“His mother was reading the Bible and when she read, ‘Verily, verily I say unto thee,’ she thought verily was someone’s name and proudly gave it to her firstborn.”
“I’d read that in Raven.”
“Come,” David gestured. “Let me show you the balcony.”
The balcony ran the entire width of the mansion. Overhead, in the center, a specially-designed black, gray and green flag, “the colors of money,” with the company logo, fluttered from a pole stationed up high.
“We have a spectacular view of the lakefront. If you look to your right,” David said, placing his hand on my shoulder and ever so gently repositioning my stance, “you can see the Drake Hotel where the Magnificent Mile ends and the Gold Coast begins.”
I stepped slightly out of his reach to take in the sight. Even on a snowy, gray day, the view was commanding. All of a sudden I felt the 20-degree temperature. A shiver flashed through me.
“In the summer, there will be tables out here. If you’d rather lunch…” David ran his hand across an imaginary table then motioned towards an imaginary chair, “instead of in the cafeteria, well…you can.”
“Cool,” I said, stepping back into the cafeteria to escape the cold.
We continued our tour. David showed me the mailroom. “This used to be Doug’s underwater grotto. Mr. Wilson Jr. chose to have it filled with cement so it would become more utilitarian.”
“I’ll bet the staff would have decided otherwise.”
David smiled. Before I got a chance to make another comment, we ran into a wiry, intense man with long, bushy sideburns that flowed into a matching mustache.
“Warren,” David beamed. “I thought you were gone.”
“On my way out of here, right now,” Warren responded, gesturing with a head nod. Both hands were full. One clutched a big brief case and the other an overnight bag. “The snow’s coming down harder.”
“Have a safe trip. See you the next time through,” David said to Warren after introducing him to me.
“God willing. Talk to you soon.”
“Looking forward to it,” David said, waving goodbye. “That was Warren Hall. He used to be an associate editor for Hep. About two years ago he got a highflying job at Armstrong & Stryker, the biggest public relations firm in Detroit. He’s the first Black to work there. Making a lot of money. That’s one advantage to working here.”
“What?” I asked. I hadn’t been paying close attention. A fine sister, standing in front of a Jacob Lawrence painting about the Negro migration, had caught my eye.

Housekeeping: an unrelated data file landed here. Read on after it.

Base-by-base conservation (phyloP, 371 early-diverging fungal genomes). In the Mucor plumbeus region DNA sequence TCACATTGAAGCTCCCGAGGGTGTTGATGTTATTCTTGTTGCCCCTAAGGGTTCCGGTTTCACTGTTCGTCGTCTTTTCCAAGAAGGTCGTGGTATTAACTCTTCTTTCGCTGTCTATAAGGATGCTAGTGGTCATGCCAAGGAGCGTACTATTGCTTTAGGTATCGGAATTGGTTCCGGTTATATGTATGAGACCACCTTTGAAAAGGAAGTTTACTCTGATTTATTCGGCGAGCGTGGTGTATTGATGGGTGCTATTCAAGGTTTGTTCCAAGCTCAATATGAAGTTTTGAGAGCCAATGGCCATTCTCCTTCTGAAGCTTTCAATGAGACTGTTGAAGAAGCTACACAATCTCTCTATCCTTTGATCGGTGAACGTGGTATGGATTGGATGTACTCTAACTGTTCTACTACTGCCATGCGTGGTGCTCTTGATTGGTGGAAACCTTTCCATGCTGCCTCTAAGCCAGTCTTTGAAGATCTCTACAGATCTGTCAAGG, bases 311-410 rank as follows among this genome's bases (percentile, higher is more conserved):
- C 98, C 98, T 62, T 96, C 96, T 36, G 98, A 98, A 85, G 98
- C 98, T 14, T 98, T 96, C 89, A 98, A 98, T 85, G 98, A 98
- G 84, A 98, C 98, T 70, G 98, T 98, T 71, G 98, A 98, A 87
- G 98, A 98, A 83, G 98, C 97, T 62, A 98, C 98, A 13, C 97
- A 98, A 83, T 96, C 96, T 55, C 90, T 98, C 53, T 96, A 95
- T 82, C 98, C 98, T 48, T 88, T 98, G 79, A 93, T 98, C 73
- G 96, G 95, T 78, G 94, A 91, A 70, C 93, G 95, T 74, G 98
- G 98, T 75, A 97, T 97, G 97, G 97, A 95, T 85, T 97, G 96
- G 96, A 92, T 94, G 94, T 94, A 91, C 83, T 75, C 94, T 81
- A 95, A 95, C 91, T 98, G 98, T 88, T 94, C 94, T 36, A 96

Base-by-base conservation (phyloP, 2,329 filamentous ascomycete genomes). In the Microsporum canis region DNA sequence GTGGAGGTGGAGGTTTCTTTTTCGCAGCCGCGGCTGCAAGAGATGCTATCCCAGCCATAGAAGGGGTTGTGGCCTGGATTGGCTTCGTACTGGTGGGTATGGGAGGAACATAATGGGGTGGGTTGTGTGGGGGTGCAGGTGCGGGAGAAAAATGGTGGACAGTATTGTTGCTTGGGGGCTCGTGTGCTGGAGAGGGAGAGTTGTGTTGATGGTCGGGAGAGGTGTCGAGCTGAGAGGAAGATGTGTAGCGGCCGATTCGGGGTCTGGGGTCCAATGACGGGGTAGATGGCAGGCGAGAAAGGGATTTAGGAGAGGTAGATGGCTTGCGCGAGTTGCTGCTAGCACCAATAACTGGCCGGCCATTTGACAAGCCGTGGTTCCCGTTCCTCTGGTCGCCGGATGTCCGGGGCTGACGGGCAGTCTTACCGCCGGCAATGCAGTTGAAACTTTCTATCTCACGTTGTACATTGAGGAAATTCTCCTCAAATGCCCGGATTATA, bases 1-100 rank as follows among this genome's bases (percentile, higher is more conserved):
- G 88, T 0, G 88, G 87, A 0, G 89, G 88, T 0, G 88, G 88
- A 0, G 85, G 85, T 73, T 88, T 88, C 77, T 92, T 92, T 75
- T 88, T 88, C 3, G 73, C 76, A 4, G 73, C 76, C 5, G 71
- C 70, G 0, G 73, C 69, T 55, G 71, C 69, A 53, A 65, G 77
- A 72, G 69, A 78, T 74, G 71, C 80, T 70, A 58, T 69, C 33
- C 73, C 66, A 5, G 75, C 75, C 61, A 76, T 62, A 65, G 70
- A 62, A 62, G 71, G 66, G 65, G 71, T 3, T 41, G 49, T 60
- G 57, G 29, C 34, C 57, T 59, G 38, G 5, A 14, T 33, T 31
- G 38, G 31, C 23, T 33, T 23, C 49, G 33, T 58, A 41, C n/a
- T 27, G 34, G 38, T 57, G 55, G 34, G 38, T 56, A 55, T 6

“The good thing about working here is that we have such respect in the profession that you can always translate this into another job in the business,” David said. “Of course, the best ones don’t leave.”
I couldn’t tell whether he was serious or not.
“So, are you going to come aboard?” he asked, pointedly, his voice dropping from baritone to base.
I hesitated. I hadn’t expected this. “I need to think about it.”
“Of course. Call me next week and let me know what you want to do. You’ve got a plane to catch. You’d better get going unless you want to spend the night here.”
I hurried back to Maceo’s office where I’d left my bags. I thanked him and Samuele for the interview before rushing out.
The going was slow to the airport. I’d creep a few yards forward then stop. Creep a little more. Then wait. Although I had allowed for plenty of time, I began to worry if I’d make it before my flight departed. I dropped my rental off at Hertz 25 minutes before my plane was scheduled for take off. I raced to my departure gate only to discover I wasn’t going anywhere. All flights at O’Hare were either delayed or cancelled.
There was no indication when my airplane would be leaving. I wandered around the airport for 10 or 15 minutes. O’Hare was a boring place. The shops and stores, all run by cronies who were major contributors to Mayor O’Shea’s political coffers, offered little other than the tried and true to a captive clientele. The merchandise was standard. The food was bland. A bunch of shaven-head Hare Krishnas were dancing and soliciting by the newsstand. I stopped by The Skyway Lounge, which was the biggest restaurant and watering hole at the airport.
“Pierce!” I heard a voice calling.